In revising the structural design for the concrete frame, architectural constraints, such as floor depths, are unchanged. Floor slab thicknesses have been rationalised, and columns moved into the walls to increase usable floor space. A series of transfer structures are required to achieve the building’s profile and these have been revised for efficiency. No amendments to the planning permit are required.
The architect’s strategy for the building responds to the existing townscape in its massing, extending the adjacent building lines and street frontage to the north and east. This is achieved using step-backs — at different levels on all four elevations. On the north facade, the first floor cantilevers, requiring an area of transfer slab and transfer walls to support the nine floors above. Instead of steel transfer beams, our solution uses concrete walls acting as deep beams running the full height of the building.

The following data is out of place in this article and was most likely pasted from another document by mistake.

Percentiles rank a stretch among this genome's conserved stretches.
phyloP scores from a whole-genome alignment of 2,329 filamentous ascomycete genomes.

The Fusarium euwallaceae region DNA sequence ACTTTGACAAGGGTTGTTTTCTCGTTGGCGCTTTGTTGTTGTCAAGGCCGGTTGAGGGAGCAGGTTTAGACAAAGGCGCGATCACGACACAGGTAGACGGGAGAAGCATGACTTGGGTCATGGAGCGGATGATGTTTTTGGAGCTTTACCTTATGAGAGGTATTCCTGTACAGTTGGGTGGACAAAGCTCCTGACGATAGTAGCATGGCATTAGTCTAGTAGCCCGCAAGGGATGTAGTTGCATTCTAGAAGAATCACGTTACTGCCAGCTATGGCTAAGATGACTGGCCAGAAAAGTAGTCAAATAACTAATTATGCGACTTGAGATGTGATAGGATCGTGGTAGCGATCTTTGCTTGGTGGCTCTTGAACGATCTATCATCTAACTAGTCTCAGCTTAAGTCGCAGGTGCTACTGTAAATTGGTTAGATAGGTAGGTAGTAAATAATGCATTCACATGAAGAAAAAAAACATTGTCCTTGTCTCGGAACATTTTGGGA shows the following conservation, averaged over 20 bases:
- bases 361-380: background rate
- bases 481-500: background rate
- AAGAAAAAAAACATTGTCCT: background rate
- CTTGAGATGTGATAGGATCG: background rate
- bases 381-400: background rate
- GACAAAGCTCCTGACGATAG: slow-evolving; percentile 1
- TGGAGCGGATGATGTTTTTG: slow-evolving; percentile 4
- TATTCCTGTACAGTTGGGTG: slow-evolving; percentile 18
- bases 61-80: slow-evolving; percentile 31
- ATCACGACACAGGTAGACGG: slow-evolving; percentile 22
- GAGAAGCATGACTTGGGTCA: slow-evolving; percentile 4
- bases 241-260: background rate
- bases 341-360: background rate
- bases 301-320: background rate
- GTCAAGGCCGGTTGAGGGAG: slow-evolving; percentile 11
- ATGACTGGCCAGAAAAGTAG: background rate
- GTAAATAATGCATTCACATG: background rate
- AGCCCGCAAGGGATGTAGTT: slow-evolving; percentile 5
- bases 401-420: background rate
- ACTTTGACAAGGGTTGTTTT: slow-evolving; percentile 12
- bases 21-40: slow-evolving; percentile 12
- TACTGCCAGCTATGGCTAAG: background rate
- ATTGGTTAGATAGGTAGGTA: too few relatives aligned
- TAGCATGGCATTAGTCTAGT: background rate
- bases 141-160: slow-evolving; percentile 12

All 32 apartments, half of which are affordable, include a tapered cantilevered concrete balcony, with thermal breaks to minimise cold bridging to the floor slabs. The building is clad in brick suspended off the slab edges.
The building’s footprint occupies the entire site, so the drainage arrangements are below it, co-ordinated with the locations of the structure’s CFA bored piles. As part of the SuDS strategy, the pipework is oversized to ensure water clearance. Drainage for the balconies is cast into their slabs, with downpipes in the brickwork cavities.
Bridport Place, Hackney, London, UK
Fraser Brown MacKenna Architects
Metropolitan Housing Trust